Favorite Things-Movies from Childhood

I loved the tribute to John Hughes on last night’s Academy Awards broadcast.  As is the case with most people my age, I grew up watching Brat Pack movies. 16 Candles was my favorite, though the Breakfast Club was a close second.  I have shared 16 Candles with my daughter and son and to my delight, they both loved it!

Here are a few more movies I enjoyed so much as a child or teen that I wanted my kids to see them too:

My Bodyguard (1980) Starring Chris Makepeace, Adam Baldwin and Matt Dillon. Classic story of nerdy new kid being harassed by school bully.  Twist, nerdy new kid is smart and hires a personal bodyguard. There is a great moral to this story, something about not judging a book by its cover, I won’t go into all of that here, but suffice it to say, plenty of opportunity for discussion after viewing My Bodyguard. Watched this a few years ago with both kids and even though initially there was some  resistance, in the end, they both really liked it.

Little Darlings (1980) Starring Kristi McNicol, Tatum O’Neal and Matt Dillon (detecting a pattern here?).   Story of two teenage girls, one from the wrong side of the tracks, the other from presumably the right side, who make a bet to see who will lose their virginity first while attending summer camp.  Tatum O’Neal’s character targets a very sexy and much older character played by Armand Assante, while Kristi McNicol’s goes after Randy, the bad boy from the camp across the lake, who is portrayed by Matt Dillon.   Have to be honest, haven’t shared this one yet.  I am sure I could (my daughter is 16) but something about the Tatum O’Neal character going after a grown man bothers me. Still it made my list–go figure.  *I did not post or edit this video–so I cannot take credit for the comments at the end.  And as you know, I’d never sign anything “Jenny.”*

Heaven Can Wait (1978) Starring Warren Beatty, Buck Henry, Julie Christie and James Mason.  Warren Beatty plays a NFL quarterback whose life is snuffed out accidentally by an over-anxious angel.  Beatty’s character was not supposed to die, so he is given a do-over in the body of a millionaire who just was just murdered by his wife and his accountant.  The wife is played by a very funny Dyan Cannon and the accountant by an equally amusing, Charles Grodin.   I still enjoy this movie, though not as much as it did when I was 11.  My kids gave it two (four) thumbs down.

Ghostbusters (1984) Starring Dan Aykroyd, Bill Murray, Harold Ramis and Sigorney Weaver.  No recap needed here–right?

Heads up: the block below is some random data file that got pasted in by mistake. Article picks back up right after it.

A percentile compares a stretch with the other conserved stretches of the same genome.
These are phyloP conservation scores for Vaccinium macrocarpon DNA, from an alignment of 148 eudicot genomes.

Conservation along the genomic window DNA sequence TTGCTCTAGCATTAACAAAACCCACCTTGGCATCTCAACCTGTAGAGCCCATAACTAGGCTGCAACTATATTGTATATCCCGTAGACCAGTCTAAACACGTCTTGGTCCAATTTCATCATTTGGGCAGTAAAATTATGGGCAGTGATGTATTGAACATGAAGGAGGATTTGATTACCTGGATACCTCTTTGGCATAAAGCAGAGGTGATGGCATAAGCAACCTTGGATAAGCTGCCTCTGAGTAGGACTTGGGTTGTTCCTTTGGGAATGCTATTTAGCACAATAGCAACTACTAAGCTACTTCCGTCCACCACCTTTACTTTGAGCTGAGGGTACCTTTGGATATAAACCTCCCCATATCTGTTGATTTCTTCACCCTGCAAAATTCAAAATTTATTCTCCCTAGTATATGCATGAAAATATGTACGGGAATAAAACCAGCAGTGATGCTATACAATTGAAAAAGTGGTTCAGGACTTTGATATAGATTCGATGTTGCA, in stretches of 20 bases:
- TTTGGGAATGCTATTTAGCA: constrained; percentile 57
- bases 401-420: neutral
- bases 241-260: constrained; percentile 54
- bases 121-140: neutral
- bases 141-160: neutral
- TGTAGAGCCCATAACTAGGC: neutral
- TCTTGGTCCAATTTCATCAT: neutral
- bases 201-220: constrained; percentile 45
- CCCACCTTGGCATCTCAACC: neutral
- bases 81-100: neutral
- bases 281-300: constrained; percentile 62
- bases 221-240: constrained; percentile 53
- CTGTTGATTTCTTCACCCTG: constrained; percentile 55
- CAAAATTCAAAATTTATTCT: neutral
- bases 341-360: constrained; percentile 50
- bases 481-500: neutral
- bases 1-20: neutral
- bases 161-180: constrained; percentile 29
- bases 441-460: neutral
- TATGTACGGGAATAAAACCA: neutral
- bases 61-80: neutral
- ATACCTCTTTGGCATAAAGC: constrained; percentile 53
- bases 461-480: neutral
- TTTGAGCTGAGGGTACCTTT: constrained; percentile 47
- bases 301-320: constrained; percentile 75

I loved Ghostbusters so much that for years after first watching it, I would look for a giant Stay Puft Marshmallow man to appear at the first sign of significant storm.  I have almost managed to forget that they tried to ruin the memory of the original movie by doing a sequel.  Word is that there will soon be a  Ghostbusters 3.  Pretty sure I won’t see it.  Not surprisingly, my kids loved Ghostbusters.

And finally,  a drama.  And Justice for All (1979) Starring Al Pacino, Jack Warden and John Forsythe. Al Pacino plays a Baltimore defense attorney who is tired of the corruption ridden judicial system. His character is tested even more when he is forced to defend a judge he despises (played by John Forsythe) who has been charged with rape.   The only levity is provided by Jack Warden’s character, also a judge, who has a death wish that he tries to carry out in a variety of humorous ways throughout the movie.  I remember really loving this movie.  Particularly the, “This whole court is out of order” scene.   Bought it on DVD because I was sure my son would love it.  He thought it was okay.  Surprisingly, after watching it again I found it to be a bit dated.  Bummer.

Honorable mentions:  Monty Python and the Holy Grail (1975)–loved by everyone in my house.  Love at First Bite (1979)–daughter and friend watched this instead of scary movies during Halloween party, they loved it! Grease (1978)–Son has not seen this, daughter has watched it repeatedly.  Weird Science (1985)–My son really enjoyed this.

Which movies have you already, or will you in the future, share with your kids?

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8 responses

  1. 16 Candles – I still want a red Porsche 944 … I don’t think it’s going to happen as now about all you can find are ones that need to be restored. AMH was brilliant and probably didn’t even know it. I think this was one of the first movies I recorded with my fancy new million dollar VCR.

    Caddyshack – my kids just didn’t quite get it.